Fights, camera, action! House panel clashes over film tax breaks

'They’re filming shows in North Carolina pretending that it’s Florida and were missing out.'

A lengthy bill to overhaul and dismantle much of Florida’s economic development programs passed through its last House committee, but most of the debate centered on the move in a separate bill to ax one program: a tax rebate for film and entertainment productions.

The main bill (HB 5) would rename the Department of Economic Opportunity as the Department of Commerce, move VISIT FLORIDA, a public-private tourism marketing group, into that agency and eliminate state authority for Enterprise Florida, the state’s main public-private economic development organization.

The House Appropriations Committee passed the bill on a party-line vote with Democrats opposed, but also passed two other bills to eliminate the tax rebate program for film, TV, video games, music videos, commercials and other entertainment productions (PCB APC 23-05) and to increase tax breaks for brownfield redevelopments (PCB APC 23-09).

Democrats’ main opposition to the measures was over the removal of the tax break for the film industry worth about $25 million per year, with many noting nearby states like Georgia and North Carolina have more robust film incentive programs that lure productions away from Florida.

“Every year there seems to be a bill discouraging the film industry,” said Rep. Mike Gottlieb, a Davie Democrat. “They’re filming shows in North Carolina pretending that it’s Florida and were missing out.”

Republicans, though, defended the move, saying it wouldn’t harm the state’s economy, which is booming thanks to low tax, business-friendly policies. But GOP members also sought to defend their anti-tax increase credentials despite approving a bill that increases the taxes for the film industry.

Rep. Randy Fine, a Brevard County Republican sponsoring the bill eliminating the film tax break, described the move as the “closing of a loophole” and not a tax increase.

“We’re not imposing, authorizing or raising a tax or fee. … We are eliminating a special tax loophole,” Fine said.

Under an amendment to the state constitution pushed by former Gov. Rick Scott and approved by Republican lawmakers and Florida voters in 2018, any bill that increases a tax or creates a new tax is required to be a stand-alone bill that must get two-thirds support in both chambers of the Legislature to pass. The provision was originally included in HB 5, but some members expressed concerns that would violate the constitution.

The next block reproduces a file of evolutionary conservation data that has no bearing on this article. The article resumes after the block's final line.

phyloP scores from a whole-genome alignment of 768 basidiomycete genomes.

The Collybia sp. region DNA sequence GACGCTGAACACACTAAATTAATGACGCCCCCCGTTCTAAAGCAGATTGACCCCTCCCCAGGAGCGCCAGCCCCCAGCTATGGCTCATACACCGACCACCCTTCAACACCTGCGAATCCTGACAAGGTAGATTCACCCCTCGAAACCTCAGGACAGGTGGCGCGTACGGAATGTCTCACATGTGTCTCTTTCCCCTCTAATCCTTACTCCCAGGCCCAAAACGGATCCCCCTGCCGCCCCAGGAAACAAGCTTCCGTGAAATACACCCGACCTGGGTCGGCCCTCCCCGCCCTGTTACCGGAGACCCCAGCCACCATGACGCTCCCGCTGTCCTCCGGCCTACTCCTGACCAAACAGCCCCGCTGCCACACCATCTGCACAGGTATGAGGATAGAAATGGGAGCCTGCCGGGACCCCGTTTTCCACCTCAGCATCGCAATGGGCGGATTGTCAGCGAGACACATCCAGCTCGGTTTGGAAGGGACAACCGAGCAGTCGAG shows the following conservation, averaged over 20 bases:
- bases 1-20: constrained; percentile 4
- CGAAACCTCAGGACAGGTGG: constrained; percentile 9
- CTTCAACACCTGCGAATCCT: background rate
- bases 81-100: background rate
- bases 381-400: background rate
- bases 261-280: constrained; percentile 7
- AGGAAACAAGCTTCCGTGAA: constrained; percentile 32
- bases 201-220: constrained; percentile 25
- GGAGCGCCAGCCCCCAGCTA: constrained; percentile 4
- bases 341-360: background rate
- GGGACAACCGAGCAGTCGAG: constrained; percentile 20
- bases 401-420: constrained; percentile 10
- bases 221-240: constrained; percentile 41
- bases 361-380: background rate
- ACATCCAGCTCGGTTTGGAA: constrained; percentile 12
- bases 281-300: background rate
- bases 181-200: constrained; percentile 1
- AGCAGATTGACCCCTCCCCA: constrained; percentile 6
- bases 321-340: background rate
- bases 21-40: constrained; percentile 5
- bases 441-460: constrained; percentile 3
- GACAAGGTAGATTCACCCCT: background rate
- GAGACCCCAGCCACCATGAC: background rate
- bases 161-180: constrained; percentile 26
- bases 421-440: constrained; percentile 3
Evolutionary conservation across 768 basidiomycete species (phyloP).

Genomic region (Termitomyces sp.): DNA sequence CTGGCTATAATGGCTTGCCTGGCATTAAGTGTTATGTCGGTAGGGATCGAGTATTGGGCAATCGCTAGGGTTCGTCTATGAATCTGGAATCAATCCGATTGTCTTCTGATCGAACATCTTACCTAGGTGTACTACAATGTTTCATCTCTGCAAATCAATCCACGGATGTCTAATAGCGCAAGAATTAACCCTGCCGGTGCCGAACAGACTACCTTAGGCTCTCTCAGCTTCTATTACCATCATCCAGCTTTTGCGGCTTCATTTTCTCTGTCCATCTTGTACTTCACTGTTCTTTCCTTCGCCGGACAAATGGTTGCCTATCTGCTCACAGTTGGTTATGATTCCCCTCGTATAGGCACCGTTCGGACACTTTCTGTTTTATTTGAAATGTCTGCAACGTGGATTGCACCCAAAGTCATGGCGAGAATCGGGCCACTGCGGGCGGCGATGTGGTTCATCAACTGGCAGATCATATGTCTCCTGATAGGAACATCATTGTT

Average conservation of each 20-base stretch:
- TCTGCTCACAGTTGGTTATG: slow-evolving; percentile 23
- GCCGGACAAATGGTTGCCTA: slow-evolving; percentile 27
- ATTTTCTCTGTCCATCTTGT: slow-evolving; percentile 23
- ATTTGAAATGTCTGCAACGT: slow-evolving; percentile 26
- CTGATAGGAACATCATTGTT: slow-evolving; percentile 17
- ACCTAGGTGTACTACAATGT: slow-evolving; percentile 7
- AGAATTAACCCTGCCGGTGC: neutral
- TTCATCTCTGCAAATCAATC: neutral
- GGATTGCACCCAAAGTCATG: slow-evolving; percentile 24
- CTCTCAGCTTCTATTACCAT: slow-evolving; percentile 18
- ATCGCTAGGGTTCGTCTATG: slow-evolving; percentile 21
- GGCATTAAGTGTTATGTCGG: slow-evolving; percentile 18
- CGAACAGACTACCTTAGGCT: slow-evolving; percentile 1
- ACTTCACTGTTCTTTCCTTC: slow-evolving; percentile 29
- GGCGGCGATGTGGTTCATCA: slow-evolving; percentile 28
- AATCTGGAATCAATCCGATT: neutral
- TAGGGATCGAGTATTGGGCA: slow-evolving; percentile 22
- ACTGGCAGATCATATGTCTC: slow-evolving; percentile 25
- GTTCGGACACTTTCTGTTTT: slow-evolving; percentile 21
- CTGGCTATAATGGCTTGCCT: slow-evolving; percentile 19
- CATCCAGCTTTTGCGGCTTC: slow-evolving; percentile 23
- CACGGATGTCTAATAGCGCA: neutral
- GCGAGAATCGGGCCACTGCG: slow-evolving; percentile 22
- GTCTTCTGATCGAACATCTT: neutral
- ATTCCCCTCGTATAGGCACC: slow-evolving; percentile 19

Both Fine and Rep. Bob Rommel, a Naples Republican, noted they signed a pledge not to increase taxes but disputed the idea the bill was a tax increase, even though state economists project it will have a positive recurring impact of $20.6 million on state coffers and $5.5 million on local governments.

Fine pointed to the other bill to increase the tax credits for brownfield cleanups, a program providing incentives for businesses to rehabilitate brownfield properties, by $26.1 million. He noted that taken together, the bills would have a net zero impact on state coffers.

The bills don’t have companion measures in the Senate, but could be part of budget negotiations between the chambers in the final two weeks of the Regular Session, which is set to end May 5.

Gray Rohrer


  • Dont Say FLA

    April 21, 2023 at 2:12 pm

    It’s not like this tax loophole is being taken advantage of by anyone. How many Hollywood types want to be anywhere near Rhonda’s Panties and his Don’t Say Gay platform that allegedly keeps children safe from gays but not from any real dangers such as the bullets that constantly be flying.

  • Paul

    April 24, 2023 at 9:50 am

    It only applies to a fraction of expenditures that a production company makes, and most companies using it — about 1,000 — have 5 or less employees. This is not a ‘loophole’, it’s a program that works to boost our state’s economy, and most companies utilizing it are Florida-based. The products of this industry — films, documentaries, TV shows, commercials, etc — are proven drivers of tourism, too, an added bonus.

  • Crazy State

    April 26, 2023 at 7:43 am

    Florida is run by crazies and criminals. Why do y’all elect such wackos down there? Water on the brain?

Comments are closed.


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